Our good, good father foresaw every detail, and it went exactly to His plan, but the plan was brutal.   In order to save one child he would have to sacrifice another, the one that was the Word, that was there in the beginning.  ‘All things were made through Him, and without Him nothing was made that was made. In Him was life, and the life was the light of men. And the light shines in the darkness, and the darkness did not comprehend it.’ (John 1:2-5)

* * *

It is hard to fathom as a parent.  The story is so relatable up to this point.  The anger that stems from rejection, the pain and frustration, the difficulty remaining patient with people who are incapable of accepting the truth.  Parenting is a vulnerable endeavor, and that’s terrifying.  To think that the fruit of your womb, that you would sacrifice your own life for without a second thought, could possibly grow up and reject you. Or that they could embrace the normality of the world over the eternal joy you are trying to so hard to introduce them to.  We try not to live in this fear, but it always looms in the future, waiting for us.  The time will come when they’re young adults too, and your feelings and consequences will no longer sway their heart. They will make a decision to follow God or the world, or maybe they’ll try to do both.  There is wisdom, that if you train them in the way they should go they will not depart, but there are no guarantees. It seems like it would be nice to retain control, and have sone assurance against this possible pain. But if God refused to control the hearts of the Israelites, then would really want that control over our own offspring?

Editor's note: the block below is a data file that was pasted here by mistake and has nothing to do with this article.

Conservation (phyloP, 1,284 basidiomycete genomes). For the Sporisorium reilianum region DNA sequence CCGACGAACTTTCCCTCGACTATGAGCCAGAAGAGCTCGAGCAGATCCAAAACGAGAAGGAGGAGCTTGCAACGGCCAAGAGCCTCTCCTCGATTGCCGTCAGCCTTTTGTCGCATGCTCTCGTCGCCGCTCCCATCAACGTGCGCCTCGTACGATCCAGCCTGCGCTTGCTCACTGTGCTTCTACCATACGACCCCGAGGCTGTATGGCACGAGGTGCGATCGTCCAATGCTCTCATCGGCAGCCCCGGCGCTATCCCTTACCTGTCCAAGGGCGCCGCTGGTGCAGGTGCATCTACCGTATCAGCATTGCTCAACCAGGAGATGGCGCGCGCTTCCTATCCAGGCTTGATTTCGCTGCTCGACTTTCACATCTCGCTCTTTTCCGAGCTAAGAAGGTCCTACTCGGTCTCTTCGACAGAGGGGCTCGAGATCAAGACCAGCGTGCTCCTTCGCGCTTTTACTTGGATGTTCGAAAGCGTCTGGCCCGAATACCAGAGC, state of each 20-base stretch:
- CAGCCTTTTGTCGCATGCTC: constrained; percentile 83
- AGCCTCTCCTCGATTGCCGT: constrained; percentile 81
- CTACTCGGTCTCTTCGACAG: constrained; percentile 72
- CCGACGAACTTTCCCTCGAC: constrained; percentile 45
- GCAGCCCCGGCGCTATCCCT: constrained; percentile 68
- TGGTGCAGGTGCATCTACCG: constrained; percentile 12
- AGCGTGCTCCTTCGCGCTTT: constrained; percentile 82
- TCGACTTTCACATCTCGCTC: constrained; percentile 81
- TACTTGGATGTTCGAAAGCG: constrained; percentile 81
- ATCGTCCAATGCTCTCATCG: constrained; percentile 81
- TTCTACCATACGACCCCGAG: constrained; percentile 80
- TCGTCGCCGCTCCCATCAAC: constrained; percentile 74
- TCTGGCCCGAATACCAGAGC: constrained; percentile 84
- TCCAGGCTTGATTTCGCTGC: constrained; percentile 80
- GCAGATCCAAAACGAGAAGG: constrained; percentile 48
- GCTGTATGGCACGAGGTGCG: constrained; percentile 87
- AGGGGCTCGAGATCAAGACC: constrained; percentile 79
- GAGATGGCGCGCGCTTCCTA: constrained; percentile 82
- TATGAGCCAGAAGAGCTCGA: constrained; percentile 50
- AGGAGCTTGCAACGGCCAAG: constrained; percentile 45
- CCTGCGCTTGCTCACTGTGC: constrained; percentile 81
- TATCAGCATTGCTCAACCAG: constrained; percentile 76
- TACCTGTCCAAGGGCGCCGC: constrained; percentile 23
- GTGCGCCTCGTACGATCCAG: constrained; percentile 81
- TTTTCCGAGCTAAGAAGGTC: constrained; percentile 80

Before I had children, surrender was easy.  Take my money, for I really didn’t have that much. Take my house, because there are other places to live.  Take my stuff, it doesn’t make me that happy.  I’m eternally grateful that I’m not Abraham, because ‘sacrifice your child’ is not a commandment I would be willing to follow.  And in this story, certainly the pain of sacrificing one child to save another would crush me forever. But God asks all of us to trust him with our children and with their stories, that he will at some point reveal himself to them on their path. Even if that path leads them to some very dark and dangerous places.

Most days it feels like too much. How could God ask that of parents?